Road safety charity hits out at savage budget cut backs

In the budget today, it was announced that transport funding is likely to be cut by more than 25% by 2014, causing concern for the future of life-saving road safety measures.

Brake, the Road Safety charity, believes that these measures will contribute to a rise in casualties and consequential costs to the emergency services, making such cut backs a false economy.

There is to be an immediate cut to the road safety budget for the current year (2010/11) by a catastrophic 40%, made up of a 27% cut to the revenue grant of £20.6m and a £100% cut to the capital grant of £17.2m. The capital grant is used for road safety engineering measures such as pedestrian crossings and installation of fixed cameras and speed humps. The revenue grant is used for local authority-led local road safety partnerships, which carry out campaigns and education, particularly of young people, who are more likely to die on our roads than die from any other cause or illness and for costs such as maintenance of speed cameras.

Despite the cutbacks, the Department for Transport does not expect there to be a direct correlation between the savage grant reductions for road safety and local authority expenditure on road safety, saying it is for local authorities to decide where their priorities lie across all their responsibilities and they are free to swap funding from one area to another.

One road safety officer told Brake: “The major loss of funding this year, and the uncertainty of continued funding at all, may well result in the discontinuation of road safety partnerships with nothing to replace them. Road safety has been dropped and we can expect to see the death toll rise as a direct result.”

Ellen Booth, campaigns officer for Brake, said:

“Brake is outraged that road safety has been targeted so brutally – traffic is the biggest killer of young people and dangerous behaviour on roads causes thousands of horrific deaths and injuries of all ages every year in the UK. By targeting road safety, the government has shown they have no concern for the families of the future carnage we may see because of this irresponsible and short sighted cut of a vital life-saving service, and also no understanding of the enormous expense to the emergency services of road crashes and therefore the false economy of making these cuts.

The government has sent a very powerful message to local authorities that life saving work in road safety is not important at all.”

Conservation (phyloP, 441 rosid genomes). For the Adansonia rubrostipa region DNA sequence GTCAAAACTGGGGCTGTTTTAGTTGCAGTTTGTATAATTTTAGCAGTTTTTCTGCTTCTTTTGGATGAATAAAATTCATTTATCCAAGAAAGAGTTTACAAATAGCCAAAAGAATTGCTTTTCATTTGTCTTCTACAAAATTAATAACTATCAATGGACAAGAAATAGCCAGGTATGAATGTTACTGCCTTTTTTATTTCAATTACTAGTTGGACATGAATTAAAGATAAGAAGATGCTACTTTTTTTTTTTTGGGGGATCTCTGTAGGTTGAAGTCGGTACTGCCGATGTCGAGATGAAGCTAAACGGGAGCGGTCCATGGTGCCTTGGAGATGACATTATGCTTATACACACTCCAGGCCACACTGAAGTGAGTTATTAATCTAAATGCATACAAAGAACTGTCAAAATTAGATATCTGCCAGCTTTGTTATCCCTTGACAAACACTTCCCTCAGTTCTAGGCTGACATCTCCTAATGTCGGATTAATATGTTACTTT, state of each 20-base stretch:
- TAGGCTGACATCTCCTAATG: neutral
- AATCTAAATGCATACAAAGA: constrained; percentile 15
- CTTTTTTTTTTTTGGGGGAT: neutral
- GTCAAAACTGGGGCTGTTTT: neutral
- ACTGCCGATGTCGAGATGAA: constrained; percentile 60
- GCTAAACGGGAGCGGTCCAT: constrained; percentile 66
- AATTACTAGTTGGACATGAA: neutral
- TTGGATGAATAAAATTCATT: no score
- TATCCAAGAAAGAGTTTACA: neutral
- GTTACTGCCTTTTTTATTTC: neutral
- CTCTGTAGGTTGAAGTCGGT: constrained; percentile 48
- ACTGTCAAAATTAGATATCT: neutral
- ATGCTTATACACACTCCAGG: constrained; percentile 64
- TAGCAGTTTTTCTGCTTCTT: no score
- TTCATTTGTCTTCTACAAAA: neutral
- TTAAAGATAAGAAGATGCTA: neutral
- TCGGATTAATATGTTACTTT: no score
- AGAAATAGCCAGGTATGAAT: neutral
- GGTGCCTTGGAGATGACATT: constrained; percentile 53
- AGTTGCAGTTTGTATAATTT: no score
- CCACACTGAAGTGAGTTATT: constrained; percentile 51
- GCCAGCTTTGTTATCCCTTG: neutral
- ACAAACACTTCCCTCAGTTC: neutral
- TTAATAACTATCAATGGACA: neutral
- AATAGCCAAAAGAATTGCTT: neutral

Bonnar & Company is all too familiar with the results of careless driving and poorly maintained roads and we are horrified by the government’s proposals. Most people would expect a new government to make safety on the roads a priority but it seems that we are being softened up for more swingeing cuts to health and safety expenditure across the board and that we can expect no favours from Lord Young’s forthcoming review.

If you have been hurt or injured in a road traffic accident and would like an expert legal review of your case at no charge, please contact us on FREEPHONE 0800 163 978.

“Lord help us” – Tory peer to review health and safety legislation

In a move aimed at targeting the so-called ‘compensation culture’, the new government has already got health and safety legislation firmly in its sights. 

David Cameron has today announced the appointment of the Rt Hon Lord Young of Graffham as Adviser to the Prime Minister on health and safety law and practice. Lord Young will undertake a Whitehall-wide review of the operation of health and safety laws and the growth of the compensation culture.

He is expected to report to the Prime Minister in the summer and will investigate concerns over the application and perception of health and safety legislation, together with the rise of the compensation culture over the last decade.

Commenting on the review the PM said:

“I’m very pleased that Lord Young has agreed to lead this important review. The rise of the compensation culture over the last ten years is a real concern, as is the way health and safety rules are sometimes applied.”

Commenting on his new role, Lord Young said:

“Health and safety regulation is essential in many industries but may well have been applied too generally and have become an unnecessary burden on firms, but also community organisations and public services.”